protection An act of grace by the K., granted by chancery letters, by which the recipient is to be free from suits at law for a specified term; granted especially to persons crossing overseas or otherwise out of reach of the courts in the K.’s service.
quare impedit, writ of An action brought to recover the advowson of a benefice, brought by the patron against the bishop or other person hindering the presentation.
scutage The commutation of personal military service to the crown for a money payment. Normally called ‘royal service’ in Ireland.
seisin Formal legal possession of land.
sendal [Lat. cendallum; ME cendal] A thin rich silken material (OED).
stallage [Lat. stallagium, estallagium] Payment for a market stall.
tun [Latdolium] A large cask or barrel, esp. of wine.
valettus A term designating social status: translated ‘yeoman’.
Vidua Regis [Lat.] See King's widow.
volumus, clause of [Lat. cum clausula volumus] A standard clause inserted esp. in letters of protection by which pleas and suits are delayed for a specified period of time. In full the clause runs: volumus quod interim sit quietus de omnibus placitis et querelis (=we wish that meanwhile he be quit of all pleas and plaints).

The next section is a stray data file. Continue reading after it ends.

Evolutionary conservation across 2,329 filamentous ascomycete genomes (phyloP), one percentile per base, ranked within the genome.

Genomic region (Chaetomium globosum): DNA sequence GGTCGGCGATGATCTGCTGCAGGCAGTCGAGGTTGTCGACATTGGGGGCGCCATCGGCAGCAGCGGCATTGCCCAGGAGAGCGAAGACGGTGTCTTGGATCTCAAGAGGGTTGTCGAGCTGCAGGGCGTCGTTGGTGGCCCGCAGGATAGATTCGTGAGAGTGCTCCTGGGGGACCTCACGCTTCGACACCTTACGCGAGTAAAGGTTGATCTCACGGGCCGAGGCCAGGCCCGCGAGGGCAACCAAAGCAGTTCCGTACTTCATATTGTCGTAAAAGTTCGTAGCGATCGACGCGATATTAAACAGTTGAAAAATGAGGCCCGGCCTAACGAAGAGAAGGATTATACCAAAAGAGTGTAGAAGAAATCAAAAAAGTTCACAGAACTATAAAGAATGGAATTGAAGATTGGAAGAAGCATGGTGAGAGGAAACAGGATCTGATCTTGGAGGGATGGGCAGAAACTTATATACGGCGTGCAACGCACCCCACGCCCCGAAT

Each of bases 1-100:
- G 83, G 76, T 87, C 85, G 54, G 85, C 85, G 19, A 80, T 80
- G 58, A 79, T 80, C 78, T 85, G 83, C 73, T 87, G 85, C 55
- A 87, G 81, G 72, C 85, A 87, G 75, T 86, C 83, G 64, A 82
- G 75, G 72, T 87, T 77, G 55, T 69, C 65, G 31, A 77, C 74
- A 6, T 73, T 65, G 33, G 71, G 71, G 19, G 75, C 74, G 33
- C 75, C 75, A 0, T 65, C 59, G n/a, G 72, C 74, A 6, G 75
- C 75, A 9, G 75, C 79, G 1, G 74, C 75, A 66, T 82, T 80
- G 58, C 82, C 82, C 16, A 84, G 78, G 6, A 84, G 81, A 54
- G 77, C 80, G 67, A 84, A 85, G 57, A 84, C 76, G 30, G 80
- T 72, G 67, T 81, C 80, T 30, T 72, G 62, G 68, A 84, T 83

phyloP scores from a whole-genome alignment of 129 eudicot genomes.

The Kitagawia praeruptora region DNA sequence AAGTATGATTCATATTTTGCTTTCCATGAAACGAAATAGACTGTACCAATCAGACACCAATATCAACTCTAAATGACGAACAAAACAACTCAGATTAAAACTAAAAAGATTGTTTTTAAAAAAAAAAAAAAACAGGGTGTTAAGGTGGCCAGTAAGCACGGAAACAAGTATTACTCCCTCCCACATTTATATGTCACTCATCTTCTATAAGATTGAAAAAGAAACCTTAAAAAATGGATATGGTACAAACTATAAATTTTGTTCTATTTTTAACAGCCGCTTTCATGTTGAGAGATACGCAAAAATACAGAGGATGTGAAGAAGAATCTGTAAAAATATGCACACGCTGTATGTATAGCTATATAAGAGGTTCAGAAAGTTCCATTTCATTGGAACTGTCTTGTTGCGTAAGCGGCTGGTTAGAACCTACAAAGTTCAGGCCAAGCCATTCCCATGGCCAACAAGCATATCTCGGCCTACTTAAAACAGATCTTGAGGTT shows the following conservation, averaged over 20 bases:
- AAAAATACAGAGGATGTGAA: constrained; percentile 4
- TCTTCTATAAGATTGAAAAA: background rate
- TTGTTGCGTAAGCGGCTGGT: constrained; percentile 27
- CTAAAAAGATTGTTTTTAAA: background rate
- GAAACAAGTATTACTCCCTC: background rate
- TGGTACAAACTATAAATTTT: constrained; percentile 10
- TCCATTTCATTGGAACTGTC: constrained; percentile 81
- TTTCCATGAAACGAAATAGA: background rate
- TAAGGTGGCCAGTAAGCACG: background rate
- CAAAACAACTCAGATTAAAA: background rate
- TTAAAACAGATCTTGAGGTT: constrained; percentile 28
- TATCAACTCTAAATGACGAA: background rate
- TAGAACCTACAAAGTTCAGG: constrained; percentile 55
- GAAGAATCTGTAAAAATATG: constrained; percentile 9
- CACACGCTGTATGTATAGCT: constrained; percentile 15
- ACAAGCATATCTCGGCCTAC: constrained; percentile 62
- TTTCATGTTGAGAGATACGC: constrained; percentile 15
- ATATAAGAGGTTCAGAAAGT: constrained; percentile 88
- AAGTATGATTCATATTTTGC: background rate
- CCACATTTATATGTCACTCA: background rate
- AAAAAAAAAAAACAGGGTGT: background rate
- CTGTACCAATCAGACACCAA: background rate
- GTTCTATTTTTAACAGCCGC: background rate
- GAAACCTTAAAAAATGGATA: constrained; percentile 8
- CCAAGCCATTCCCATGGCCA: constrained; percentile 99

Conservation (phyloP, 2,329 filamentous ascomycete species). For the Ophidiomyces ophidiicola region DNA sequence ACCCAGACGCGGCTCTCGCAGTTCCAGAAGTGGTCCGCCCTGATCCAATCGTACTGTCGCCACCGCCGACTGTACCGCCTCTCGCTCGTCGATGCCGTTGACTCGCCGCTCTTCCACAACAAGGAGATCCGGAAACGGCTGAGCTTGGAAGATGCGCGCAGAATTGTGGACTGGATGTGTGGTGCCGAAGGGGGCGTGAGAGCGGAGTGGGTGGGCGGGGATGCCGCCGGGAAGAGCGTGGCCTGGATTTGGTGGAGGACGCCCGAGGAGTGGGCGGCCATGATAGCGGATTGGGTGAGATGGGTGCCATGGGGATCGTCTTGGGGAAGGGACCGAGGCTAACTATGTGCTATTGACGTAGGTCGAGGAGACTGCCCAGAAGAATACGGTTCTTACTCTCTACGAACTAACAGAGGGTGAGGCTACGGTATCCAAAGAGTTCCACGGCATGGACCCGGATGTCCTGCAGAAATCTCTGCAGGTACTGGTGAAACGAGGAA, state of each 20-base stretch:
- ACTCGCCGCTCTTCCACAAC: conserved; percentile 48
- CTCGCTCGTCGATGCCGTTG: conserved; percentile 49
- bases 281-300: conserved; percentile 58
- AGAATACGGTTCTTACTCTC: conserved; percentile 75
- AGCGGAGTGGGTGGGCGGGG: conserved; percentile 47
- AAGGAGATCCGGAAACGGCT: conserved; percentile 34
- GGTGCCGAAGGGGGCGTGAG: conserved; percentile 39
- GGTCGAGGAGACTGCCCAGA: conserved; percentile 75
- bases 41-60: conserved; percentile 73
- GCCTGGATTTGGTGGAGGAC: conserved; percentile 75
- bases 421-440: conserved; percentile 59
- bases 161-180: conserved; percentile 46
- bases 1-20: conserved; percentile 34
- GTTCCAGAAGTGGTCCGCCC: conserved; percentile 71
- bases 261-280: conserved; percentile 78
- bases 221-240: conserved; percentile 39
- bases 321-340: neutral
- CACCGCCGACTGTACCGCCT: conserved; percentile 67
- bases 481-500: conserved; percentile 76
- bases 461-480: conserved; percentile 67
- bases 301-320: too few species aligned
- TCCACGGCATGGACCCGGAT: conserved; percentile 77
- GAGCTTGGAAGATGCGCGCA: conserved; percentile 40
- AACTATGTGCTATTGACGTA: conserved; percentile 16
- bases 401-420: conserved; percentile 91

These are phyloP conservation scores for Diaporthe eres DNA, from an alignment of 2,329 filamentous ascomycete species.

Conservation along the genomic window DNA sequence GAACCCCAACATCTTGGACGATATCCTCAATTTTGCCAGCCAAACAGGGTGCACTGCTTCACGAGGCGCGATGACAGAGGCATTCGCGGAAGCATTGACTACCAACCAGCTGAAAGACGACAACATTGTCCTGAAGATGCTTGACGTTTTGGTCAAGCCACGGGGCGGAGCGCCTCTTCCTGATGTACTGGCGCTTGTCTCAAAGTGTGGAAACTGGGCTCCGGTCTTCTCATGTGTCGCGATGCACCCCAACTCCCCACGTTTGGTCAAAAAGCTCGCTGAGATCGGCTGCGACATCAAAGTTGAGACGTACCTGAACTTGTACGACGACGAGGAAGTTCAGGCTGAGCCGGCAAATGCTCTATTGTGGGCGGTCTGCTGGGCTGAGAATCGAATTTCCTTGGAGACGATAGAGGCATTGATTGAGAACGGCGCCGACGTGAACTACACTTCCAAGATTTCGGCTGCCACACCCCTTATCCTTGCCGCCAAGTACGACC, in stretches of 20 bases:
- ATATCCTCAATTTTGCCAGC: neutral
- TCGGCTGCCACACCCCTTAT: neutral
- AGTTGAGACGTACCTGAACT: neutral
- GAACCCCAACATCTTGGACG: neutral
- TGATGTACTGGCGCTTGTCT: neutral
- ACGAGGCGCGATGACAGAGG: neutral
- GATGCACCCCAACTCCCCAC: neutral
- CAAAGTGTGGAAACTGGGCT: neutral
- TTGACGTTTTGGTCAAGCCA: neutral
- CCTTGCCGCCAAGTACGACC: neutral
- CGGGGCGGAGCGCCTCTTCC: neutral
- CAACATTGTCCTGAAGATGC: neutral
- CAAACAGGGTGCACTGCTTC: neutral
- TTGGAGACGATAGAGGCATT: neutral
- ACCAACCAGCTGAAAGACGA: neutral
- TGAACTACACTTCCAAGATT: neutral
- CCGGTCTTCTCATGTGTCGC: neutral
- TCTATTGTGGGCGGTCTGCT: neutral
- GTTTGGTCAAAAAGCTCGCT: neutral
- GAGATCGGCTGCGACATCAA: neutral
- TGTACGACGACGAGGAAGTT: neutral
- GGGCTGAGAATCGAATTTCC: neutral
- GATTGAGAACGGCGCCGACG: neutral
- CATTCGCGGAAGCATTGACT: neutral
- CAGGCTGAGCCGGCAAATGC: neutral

waif A piece of property which is found ownerless and which, if unclaimed within a fixed period after due notice given, falls to the lord.
waivery [AN weiverie] The technical term for proceedings of outlawry in the case of women.
wey [Lat. pensa, peisa, pisa] A standard of dry-goods weight.
worsted [ME wyrstede] A woollen fabric or stuff made from well-twisted yarn spun of long-staple wool combed to lay the fibres parallel (OED).
writ [Lat. brevis] Letters close containing commands by the K. to certain specified persons, esp. royal officers. Returnable writs, which were not normally enrolled in the chancery rolls, were to be returned by the officer to chancery with details of the actions taken by the officer in response to the contents. See also allocate, certiorari, liberate.